Venom allergen-like protein diversification in flatworms
Type of DegreeMaster's Thesis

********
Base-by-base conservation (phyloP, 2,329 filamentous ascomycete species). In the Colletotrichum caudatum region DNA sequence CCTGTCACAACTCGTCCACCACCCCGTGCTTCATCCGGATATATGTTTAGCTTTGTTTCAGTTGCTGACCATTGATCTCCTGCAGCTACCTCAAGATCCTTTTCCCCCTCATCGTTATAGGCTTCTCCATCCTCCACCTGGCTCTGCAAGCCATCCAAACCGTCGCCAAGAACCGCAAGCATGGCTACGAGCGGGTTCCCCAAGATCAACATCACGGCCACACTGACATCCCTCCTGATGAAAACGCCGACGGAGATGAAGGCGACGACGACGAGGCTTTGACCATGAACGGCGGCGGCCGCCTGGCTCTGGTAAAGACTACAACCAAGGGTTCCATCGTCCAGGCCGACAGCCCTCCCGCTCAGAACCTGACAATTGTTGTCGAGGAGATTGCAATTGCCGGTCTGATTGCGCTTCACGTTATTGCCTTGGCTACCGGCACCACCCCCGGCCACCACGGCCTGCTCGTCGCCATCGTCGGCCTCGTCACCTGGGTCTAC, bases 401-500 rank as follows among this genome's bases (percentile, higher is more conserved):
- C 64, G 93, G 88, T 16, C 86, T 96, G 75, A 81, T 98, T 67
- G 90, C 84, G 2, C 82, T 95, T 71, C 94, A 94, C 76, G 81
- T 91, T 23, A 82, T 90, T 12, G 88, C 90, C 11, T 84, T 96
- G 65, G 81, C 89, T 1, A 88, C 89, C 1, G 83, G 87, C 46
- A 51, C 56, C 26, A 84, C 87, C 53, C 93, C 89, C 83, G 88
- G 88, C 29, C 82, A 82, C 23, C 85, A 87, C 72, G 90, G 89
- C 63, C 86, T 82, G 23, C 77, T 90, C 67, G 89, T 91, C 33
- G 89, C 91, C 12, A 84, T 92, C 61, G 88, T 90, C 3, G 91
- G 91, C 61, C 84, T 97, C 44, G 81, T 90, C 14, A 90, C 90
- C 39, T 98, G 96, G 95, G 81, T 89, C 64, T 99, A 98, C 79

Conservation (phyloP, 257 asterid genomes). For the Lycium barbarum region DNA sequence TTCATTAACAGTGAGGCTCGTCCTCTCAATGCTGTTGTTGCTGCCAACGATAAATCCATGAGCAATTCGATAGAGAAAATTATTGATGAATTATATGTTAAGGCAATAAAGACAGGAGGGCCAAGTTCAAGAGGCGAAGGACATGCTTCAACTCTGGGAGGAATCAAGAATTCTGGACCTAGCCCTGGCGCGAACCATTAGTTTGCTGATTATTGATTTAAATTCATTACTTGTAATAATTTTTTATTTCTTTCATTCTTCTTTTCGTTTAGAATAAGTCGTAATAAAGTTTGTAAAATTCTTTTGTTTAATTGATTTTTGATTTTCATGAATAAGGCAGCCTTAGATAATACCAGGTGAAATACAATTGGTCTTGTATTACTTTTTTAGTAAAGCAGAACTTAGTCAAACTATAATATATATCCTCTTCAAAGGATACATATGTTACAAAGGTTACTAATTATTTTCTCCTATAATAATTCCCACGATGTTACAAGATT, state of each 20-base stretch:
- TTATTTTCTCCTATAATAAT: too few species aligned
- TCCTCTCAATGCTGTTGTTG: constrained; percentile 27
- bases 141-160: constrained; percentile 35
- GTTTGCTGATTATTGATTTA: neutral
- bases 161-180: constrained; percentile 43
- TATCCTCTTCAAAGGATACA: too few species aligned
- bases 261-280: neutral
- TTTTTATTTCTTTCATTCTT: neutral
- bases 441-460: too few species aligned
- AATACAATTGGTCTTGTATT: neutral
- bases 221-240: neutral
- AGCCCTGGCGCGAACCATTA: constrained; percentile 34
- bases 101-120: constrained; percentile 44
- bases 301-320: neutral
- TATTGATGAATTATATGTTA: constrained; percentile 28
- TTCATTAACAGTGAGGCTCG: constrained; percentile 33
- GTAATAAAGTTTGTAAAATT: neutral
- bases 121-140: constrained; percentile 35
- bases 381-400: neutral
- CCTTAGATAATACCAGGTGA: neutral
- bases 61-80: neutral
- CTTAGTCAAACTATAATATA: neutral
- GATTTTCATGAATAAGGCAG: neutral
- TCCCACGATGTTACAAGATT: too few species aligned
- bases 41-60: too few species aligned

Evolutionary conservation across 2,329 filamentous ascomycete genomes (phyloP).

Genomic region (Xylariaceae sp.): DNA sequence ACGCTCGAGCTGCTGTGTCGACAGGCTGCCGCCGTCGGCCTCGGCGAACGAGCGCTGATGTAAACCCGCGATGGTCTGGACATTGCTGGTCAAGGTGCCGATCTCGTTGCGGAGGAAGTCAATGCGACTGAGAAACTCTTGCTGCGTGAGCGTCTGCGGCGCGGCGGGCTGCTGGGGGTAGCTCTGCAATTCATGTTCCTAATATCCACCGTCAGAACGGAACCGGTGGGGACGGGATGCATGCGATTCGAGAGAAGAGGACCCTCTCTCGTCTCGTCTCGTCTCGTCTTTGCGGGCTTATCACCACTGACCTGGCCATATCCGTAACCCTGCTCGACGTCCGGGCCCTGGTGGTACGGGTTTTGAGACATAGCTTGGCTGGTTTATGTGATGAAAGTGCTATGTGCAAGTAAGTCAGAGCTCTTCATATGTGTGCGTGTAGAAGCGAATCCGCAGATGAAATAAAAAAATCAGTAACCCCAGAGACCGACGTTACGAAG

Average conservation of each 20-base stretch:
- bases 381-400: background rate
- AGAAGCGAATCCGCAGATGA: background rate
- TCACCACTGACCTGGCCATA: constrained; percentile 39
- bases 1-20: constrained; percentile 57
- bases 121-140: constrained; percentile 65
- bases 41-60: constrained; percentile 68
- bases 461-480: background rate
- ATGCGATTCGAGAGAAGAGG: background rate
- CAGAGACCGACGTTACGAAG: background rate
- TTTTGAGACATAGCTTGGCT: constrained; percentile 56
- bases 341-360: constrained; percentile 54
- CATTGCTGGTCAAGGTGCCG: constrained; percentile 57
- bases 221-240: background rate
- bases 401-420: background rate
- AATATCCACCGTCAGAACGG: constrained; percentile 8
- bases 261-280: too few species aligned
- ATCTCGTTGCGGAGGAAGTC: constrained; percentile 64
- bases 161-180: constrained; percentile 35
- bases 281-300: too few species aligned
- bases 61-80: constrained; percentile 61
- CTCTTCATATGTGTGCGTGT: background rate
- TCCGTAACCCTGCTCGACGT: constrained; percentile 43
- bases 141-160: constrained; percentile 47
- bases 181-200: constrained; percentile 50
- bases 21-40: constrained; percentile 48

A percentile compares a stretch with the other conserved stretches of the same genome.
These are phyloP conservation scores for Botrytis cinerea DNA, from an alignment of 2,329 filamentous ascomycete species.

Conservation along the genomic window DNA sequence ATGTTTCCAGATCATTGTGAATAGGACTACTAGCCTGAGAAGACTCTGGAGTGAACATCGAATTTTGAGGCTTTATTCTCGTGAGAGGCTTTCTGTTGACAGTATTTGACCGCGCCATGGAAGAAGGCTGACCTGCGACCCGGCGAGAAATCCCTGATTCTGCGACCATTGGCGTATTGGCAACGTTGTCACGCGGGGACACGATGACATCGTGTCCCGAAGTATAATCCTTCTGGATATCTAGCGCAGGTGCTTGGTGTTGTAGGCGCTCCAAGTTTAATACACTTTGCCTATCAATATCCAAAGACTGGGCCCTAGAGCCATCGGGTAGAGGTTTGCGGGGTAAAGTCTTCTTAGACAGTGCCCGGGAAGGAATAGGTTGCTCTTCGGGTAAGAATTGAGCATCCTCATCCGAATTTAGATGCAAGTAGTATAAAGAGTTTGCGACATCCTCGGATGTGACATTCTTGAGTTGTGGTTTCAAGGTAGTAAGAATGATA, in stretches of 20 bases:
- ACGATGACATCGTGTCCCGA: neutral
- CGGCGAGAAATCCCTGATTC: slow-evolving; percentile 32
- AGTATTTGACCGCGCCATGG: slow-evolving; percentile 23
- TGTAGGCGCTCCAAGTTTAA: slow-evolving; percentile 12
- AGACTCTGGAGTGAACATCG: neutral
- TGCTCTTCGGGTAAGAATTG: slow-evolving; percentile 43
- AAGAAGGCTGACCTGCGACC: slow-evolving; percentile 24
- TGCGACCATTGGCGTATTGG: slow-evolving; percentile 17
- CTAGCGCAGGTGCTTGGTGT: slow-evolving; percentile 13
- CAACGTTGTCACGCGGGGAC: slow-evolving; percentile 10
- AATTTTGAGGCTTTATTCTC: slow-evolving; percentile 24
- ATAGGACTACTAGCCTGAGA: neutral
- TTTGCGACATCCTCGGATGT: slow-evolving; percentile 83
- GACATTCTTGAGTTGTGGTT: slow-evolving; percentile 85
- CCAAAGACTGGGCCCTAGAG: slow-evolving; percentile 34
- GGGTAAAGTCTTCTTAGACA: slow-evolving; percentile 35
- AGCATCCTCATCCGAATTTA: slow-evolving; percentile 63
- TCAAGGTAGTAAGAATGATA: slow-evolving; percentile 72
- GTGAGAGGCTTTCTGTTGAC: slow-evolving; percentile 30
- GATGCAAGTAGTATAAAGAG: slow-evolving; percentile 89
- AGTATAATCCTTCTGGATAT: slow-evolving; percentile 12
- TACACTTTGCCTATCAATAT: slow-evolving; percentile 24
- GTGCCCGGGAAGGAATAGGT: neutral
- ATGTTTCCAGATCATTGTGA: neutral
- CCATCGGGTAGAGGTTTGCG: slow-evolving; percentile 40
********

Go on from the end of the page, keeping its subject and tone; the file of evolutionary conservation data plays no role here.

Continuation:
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Flatworm Venom Allergen-like Proteins (VAPs) modulate mammalian and avian host immune responses, but their evolutionary origins and functions within symbioses (especially parasitism) remain poorly studied. Previous studies suggest Group 1 VAPs in particular play important roles in host-parasite interactions. These studies have historically focused on taxa of medical and economic value, which represent a small number of the more than 22,000 nominal parasitic flatworm species. The extent to which this observation holds against increased taxonomic sampling remains unknown. To address this gap in taxonomic sampling and better understand the diversification of VAPs across flatworm diversity, we mined new transcriptome assemblies from 21 previously unsampled blood fluke species infecting 19 non-mammalian vertebrate host species, in addition to 26 flatworm transcriptomes and genomes available from public databases. We predicted (1) VAPs would be expressed across flatworm diversity; (2) Group 1, unlike Group 2, VAPs would contain signal peptides consistent with roles in host-parasite interactions; and (3) Group 1 VAPs would exhibit faster rates of amino acid substitutions than Group 2 VAPs. Our bioinformatics approach identified 474 novel VAPs expressed in 45 of 47 flatworm species, including 273 Group 1 VAPs (185 with predicted signal peptides) and 201 Group 2 VAPs (only 2 with predicted signal peptides). We also found evidence of accelerated molecular evolution in Group 1 VAPs. This study is of medical relevance as it is a necessary first step to elucidating VAP members and specific VAP residues that mediate host-specificity and pathogenicity in blood flukes. Moreover, understanding the evolution of gene families involved in flatworm-vertebrate host interactions is important for understanding the genomic bases of parasitism.